Sue Berman – About


I was born in Apartheid South Africa in the late 1960s into a middle-class family of Lithuanian and Polish Jews on my father’s side.  My mother, English born and raised, became Jewish by choice and found her way easily into a culture of things she innately loved – food, music, love of learning, community and family fun.

We were an actively Progressive Jewish family with my grandparents involved in the establishment of Progressive Jewish identity and organising through the Shule and sisterhood in South Africa. The family had a clear political opposition to Apartheid but by the late 1970s, my parents took up the privilege of mobility to migrate a world away to Aotearoa New Zealand.

I was Bat Mitzvahed at Beth Shalom in Auckland. We were frequent Shul goers and celebrated Jewish holidays and customs at home. Neither of my parents were activity engaged in Zionist organisations. My sisters and I however, were involved with Habonim Dror – a youth movement whose foundations were then based on the three pillars – Zionism, Socialism and Judaism. We grew up going to summer camps learning Israeli songs and dances, the poetry  and philosophies of socialist heroes, the importance of the collective, the history and conflict related to the establishment of the State of Israel, with the principle of making Aliyah [going to live in Israel] to a young Kibbutz as meeting the highest ideal of the group.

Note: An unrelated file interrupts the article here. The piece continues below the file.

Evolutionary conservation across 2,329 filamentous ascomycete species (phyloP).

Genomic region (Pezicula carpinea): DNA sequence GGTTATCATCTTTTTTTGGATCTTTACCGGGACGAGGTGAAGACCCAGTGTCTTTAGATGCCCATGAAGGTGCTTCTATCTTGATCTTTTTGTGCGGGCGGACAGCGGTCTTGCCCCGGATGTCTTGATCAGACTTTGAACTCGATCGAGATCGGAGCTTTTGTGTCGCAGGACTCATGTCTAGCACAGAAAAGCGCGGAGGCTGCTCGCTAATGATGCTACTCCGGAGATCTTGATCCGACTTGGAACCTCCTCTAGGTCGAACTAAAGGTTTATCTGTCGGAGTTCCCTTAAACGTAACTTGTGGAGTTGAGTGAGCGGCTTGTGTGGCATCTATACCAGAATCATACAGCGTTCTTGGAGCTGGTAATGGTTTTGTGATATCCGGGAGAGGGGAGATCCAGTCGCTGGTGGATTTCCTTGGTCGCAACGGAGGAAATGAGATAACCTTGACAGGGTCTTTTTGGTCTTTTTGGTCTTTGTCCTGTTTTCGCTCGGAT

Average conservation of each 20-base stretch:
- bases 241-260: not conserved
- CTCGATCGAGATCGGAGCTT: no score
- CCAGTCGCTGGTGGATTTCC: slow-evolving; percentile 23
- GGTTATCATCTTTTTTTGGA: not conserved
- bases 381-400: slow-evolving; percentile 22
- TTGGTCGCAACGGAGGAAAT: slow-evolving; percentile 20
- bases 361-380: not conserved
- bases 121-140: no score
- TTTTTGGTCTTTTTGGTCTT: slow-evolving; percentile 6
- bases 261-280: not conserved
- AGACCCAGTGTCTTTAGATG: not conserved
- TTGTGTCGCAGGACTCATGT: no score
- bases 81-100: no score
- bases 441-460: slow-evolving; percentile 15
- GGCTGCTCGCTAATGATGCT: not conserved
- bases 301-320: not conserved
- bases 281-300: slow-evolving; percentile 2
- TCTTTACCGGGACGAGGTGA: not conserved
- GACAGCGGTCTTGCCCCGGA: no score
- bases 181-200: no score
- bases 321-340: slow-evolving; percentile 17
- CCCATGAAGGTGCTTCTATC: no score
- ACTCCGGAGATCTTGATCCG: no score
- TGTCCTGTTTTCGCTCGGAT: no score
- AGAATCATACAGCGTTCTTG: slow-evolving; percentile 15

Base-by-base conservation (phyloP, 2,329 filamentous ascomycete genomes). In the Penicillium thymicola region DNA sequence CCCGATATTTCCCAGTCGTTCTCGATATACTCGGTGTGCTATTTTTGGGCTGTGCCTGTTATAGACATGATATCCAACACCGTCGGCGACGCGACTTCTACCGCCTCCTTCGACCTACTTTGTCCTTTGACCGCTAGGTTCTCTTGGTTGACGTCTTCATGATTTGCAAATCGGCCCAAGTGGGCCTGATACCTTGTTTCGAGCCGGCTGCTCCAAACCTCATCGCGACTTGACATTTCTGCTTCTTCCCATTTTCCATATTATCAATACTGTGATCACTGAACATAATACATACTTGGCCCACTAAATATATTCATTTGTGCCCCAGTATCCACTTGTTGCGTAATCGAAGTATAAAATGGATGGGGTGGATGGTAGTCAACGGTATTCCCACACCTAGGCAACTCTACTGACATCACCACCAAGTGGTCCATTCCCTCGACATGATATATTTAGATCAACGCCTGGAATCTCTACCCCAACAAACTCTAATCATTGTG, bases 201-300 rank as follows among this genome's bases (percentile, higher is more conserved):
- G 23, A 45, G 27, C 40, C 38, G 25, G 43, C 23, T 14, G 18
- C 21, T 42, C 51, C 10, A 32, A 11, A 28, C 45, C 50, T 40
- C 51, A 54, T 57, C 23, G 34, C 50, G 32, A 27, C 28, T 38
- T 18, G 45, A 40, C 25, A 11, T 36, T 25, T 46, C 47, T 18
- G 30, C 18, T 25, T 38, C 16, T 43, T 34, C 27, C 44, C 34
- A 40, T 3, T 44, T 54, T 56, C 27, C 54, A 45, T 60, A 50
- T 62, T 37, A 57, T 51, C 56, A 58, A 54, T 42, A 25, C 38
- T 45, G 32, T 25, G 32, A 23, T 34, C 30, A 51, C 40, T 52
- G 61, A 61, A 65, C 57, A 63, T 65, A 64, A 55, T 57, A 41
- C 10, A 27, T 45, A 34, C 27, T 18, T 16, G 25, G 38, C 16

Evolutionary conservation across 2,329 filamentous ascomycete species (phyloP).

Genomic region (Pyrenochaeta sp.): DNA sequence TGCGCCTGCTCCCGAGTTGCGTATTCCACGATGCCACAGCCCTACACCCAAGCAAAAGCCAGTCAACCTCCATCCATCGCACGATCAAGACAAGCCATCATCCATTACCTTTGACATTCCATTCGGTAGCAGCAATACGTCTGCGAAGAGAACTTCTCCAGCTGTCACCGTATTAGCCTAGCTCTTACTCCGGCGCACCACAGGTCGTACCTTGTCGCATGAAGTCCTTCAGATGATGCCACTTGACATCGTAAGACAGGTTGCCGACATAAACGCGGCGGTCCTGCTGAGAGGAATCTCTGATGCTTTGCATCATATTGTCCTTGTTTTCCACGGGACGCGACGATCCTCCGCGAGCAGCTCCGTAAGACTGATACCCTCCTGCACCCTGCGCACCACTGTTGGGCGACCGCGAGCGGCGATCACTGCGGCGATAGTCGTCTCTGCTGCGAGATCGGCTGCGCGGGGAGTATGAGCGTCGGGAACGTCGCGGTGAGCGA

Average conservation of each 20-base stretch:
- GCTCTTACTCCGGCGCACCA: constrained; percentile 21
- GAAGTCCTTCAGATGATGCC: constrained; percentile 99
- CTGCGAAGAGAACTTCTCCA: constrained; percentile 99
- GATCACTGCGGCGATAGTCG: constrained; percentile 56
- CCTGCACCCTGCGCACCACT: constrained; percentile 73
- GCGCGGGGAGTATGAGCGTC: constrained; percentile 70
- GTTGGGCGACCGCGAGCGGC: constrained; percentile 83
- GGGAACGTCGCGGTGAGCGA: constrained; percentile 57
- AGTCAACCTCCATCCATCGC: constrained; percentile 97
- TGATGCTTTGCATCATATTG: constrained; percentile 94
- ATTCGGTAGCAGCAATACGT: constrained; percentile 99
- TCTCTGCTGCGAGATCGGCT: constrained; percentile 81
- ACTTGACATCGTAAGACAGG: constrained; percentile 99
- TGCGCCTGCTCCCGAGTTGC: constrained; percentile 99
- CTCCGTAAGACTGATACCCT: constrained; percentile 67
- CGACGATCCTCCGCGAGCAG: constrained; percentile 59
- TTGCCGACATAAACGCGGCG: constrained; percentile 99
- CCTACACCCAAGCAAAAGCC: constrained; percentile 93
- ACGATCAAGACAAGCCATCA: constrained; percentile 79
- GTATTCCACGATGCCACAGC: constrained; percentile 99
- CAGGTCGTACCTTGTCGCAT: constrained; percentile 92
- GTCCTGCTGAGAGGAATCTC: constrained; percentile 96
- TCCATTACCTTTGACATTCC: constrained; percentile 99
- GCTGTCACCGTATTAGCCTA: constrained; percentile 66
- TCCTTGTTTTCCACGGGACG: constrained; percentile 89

It was with this group that I first went to Israel on a year programme in January 1988. This was a transformative year for me. The first Intifada was weeks old and for the first time in that context I was exposed to Palestinian voices about the realities of occupation, the concept of Nakbah, and the meaning of having a key to a long held but currently denied family home.  From that time and over the years that have followed I learnt about power and militarism, about youth resistance and rubber bullets. I learnt from Palestinians, referred to as “Israeli Arabs’ living in the Galilee their reality as second class citizens. I observed the old stone buildings that were dotted on the grounds of the Kibbutz that belonged to a village before 1948 that nobody talked about.  I realised the mythology I had grown up with of a ‘land without people for a people without a land’ was part of a colonial nationalist narrative of denial of an other peoples’ aspirations and rights. It was so contrary to the Jewish ideals I had grown up believing and believe still today – including that our own freedom/liberation is measured by the freedom of others.

When I returned to New Zealand, I made an effort to connect with pro-Palestine groups in Wellington. This was considered ‘dangerous’, ‘naive’ and ‘provocative’ by the Jewish community and I quickly found myself sanctioned and marginalised by this perceived radical approach of dialogue. It is over thirty  years later and the local and international mainstream Jewish communities’ response has not changed;  to question the actions, international breaches of law, human rights violations, and militarism of the State of Israel is now additionally closeted and burdened by spiteful accusations of self-loathing and anti-Semitism.

My spiritual inspiration and learning comes from a core Jewish belief in monotheism – a sense of the oneness and connectedness  – each to each other and to all life – Shma – Listen – and my politics relate to those who inspire and call for justice and action, liberation and struggle who stand up against racism, the exploitation inherent in capitalism, colonialism, militarism, patriarchy, and heteronormative assumptions. 

I am pleased to find a home with other Jewish friends in Sh’ma Koleinu – Alternative Jewish Voices – When you think of the Jewish community, assume diversity.